Class, Nation and Identity

Class, Nation and Identity : The Anthropology of Political Movements

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Political movements across the world have such diverse characteristics and aims that it is difficult to examine them as a collective group. Movements that are class-based are usually portrayed as formed by economic categories of people driven by material interests. By contrast the study of ethnic or nationalist movements has concentrated on the complexities of identity formation within culturally defined groups driven by strong passions.

Jeff Pratt argues for the need to set up a new analytical framework that extends the study of identity formation, and the ethnographic analysis of economic and social processes, to all political movements. Setting up a new analytical framework, he argues that political processes involve two linked components: a 'discourse' (an identity narrative which positions us within social history) and a 'movement' (the process of organisation whereby local social divisions are transformed by their incorporation into a wider movement).

He illustrates his arguments with a vivid mix of case studies from across the last century including Basque nationalism, Andalusian anarchism, Italian communism, the break-up of Yugoslavia, to the 'newer' political movements in Europe, in French Occitania and the Italian Lega Nord.
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Product details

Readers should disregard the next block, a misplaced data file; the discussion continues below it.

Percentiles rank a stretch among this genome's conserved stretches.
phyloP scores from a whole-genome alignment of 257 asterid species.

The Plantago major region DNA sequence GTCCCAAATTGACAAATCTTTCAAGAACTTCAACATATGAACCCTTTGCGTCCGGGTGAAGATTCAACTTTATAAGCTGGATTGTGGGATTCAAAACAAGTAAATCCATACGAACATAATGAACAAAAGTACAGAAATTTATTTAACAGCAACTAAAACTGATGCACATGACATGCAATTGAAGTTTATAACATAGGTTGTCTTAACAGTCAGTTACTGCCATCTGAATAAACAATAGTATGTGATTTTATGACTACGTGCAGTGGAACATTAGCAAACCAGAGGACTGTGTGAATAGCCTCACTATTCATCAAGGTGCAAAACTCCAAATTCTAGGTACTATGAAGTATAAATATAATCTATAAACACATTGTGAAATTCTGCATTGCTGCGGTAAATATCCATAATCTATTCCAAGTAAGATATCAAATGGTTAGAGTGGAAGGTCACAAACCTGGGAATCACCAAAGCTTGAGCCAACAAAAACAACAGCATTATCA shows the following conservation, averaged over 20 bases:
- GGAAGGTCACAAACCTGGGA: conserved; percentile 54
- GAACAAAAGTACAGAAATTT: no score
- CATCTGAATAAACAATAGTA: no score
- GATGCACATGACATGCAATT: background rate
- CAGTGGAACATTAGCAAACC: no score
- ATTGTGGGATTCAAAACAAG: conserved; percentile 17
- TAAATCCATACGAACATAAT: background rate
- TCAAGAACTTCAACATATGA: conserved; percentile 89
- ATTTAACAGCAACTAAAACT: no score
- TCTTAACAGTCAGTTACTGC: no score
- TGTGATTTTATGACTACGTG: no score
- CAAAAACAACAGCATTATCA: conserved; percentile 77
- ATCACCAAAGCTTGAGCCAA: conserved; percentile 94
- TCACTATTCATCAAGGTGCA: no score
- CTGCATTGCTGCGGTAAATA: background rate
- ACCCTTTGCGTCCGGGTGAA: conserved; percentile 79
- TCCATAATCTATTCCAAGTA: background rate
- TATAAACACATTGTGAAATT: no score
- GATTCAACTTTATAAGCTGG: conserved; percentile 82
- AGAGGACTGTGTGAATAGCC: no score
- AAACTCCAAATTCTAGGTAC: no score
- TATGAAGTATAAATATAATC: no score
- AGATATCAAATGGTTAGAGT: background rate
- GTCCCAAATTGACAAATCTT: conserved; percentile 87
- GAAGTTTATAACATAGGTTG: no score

• Hardback | 222 pages
  • 135 x 215 x 20.32mm | 433.18g
  • London, United Kingdom
  • English
  • references, index
  • 0745316727
  • 9780745316727

Table of contents

1. Introduction

2. Northern Italy: `A World to Win'

3. Andalusia: everyone or no one

4. Tuscany: peasants into comrades

5. A short history of the future

6. The Basque country: making patriots

7. Yugoslavia: making war

8. Occitania and Lombardy: populism red and white

9. Conclusion


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Review quote

"This book proposes a welcome return to class analysis in terms of contemporary theories of ethnic identity and nation. Pratt (Univ. of Sussex) uses a series of cases from southern Europe (Basque nationalism, Andalusian anarchism, Italian communism, the Yugoslavia breakup, French Occitania, and the Italian Lega Nord) to note the tensions between backward-looking ethno-nationalist struggles and the forward-looking momentum of class-based movements. Resisting analytical universals of class and ethnicity, he wisely notes the historically contingent character of state, capital, and society relations in affecting identity narratives. Pratt proposes an ambitious plan of marrying discourse and movement--the former comprising the meaning-making aspect of identity, the latter the social organizing effect of political movements. This contrast is combined with two proposed axes in identity narratives: horizontal temporality focused on continuity, and vertical hierarchy producing the other. Although the recent neglect of class-based political movements needs addressing, Pratt's highly selective use of references and secondary sources undercuts the analysis. He confesses his attempt to streamline the argument in a field with many comprehensive overviews. Still, the lack of ethnographic details and scholarly context undercuts the theory sketched, particularly the emphasis on narrative and class. Summing Up: Recommended. Upper-division undergraduates and above." -- J. Newberry, University of Lethbridge in CHOICE
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About Peter Luetchford

Jeff Pratt is Senior Research Fellow in Anthropology at the University of Sussex. He is the author of Class, Nation and Identity (Pluto, 2003) and Food for Change (Pluto, 2013).
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